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A perianal fistula is a painful opening in the skin around the anus of a dog. The condition affects
German Shepherds most commonly, although other breeds can develop the problem. There are several possible contributing factors, including genetics, allergic skin disease, and alterations in immune system functioning. If your
dog strains to defecate, has pain and bleeding around his rear end, seems constipated, licks his bottom excessively, or has a smelly discharge from the area, a perianal fistula is possible. Treatments range from medication to surgery, though for many dogs the problem is persistent.
Perianal fistulae are draining openings in the skin around the anus that do not heal. The word fistulae is the plural of fistula, which is an abnormal tract or passageway from an
abscess, organ, or body cavity to the body surface. The term perianal describes the area around the anus.
An affected dog may have a single fistula, or many fistulae that can encircle the anal opening. Although a hereditary component is presumed due to certain breed predilections, the cause of the condition is multifactorial. Allergic skin disease, conformation-related issues (as when dogs hold their tails close to their anuses), and abnormal functioning of the immune system are among the factors thought to play a role in the disease process.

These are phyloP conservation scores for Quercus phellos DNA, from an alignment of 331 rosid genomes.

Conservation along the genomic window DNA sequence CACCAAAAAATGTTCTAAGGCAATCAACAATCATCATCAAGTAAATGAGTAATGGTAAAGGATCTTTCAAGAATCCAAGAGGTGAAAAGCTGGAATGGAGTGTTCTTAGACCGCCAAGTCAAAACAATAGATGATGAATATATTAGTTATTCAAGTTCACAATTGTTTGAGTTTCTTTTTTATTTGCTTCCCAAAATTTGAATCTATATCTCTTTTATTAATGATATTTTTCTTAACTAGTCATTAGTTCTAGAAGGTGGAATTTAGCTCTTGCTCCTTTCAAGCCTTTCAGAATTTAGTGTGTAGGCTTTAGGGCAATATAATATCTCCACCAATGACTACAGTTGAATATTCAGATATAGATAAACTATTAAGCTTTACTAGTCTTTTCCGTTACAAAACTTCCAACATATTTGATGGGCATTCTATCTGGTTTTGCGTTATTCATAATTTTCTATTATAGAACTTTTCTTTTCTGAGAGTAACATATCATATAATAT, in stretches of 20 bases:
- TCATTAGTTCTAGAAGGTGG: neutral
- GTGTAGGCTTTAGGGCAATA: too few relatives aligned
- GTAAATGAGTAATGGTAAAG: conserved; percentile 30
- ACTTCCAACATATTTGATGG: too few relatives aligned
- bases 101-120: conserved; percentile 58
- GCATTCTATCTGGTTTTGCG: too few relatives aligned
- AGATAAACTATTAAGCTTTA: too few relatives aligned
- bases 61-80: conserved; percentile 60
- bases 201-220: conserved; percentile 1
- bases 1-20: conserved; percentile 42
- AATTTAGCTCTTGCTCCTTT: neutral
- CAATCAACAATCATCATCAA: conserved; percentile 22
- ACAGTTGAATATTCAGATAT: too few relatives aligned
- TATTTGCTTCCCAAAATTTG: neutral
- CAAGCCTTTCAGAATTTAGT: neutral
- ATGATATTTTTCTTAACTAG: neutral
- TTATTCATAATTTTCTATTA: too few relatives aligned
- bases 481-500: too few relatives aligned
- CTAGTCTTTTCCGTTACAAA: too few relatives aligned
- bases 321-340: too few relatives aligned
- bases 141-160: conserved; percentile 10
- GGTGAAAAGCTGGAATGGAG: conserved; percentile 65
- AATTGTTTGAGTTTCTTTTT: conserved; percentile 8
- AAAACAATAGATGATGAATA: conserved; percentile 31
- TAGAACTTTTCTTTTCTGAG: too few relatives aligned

Middle-aged to older dogs (usually seven or older) are most often affected.
Straining to defecate, perianal pain and bleeding, constipation, licking of the area, and a smelly discharge are typical.
Diagnosis involves evaluating age, breed, clinical signs, and physical exam findings. Rectal examination (under anesthesia, if necessary) is required in most cases. Sometimes, a biopsy may be recommended to rule out tumors or other conditions that can similarly affect the anal area.
German Shepherds are most notoriously affected, although
Irish Setters and
Labrador Retrievers are among the breeds that seem over-represented.
Perianal fistula is a frustrating, difficult-to-treat disease. Though medical and surgical treatments have both been described, these approaches can be insufficiently helpful for some affected dogs.
Dogs that do respond to medical treatment may require many months to recover, and relapses can occur.
Medical management typically involves the use of drugs that interfere with the inflammatory response. Cyclosporine and tacrolimus have both been employed successfully. Antimicrobials and antiseptics are often administered as well by way of treating the secondary infections almost always present in this especially bacteria-rich location.
The surgical approach to perianal fistula management relies on the removal of the tracts. More than one procedure is sometimes required. Tail amputation has also been described as potentially helpful for dogs whose tail conformation has been deemed a major contributing cause of the disease.
This article has been reviewed by a Veterinarian.
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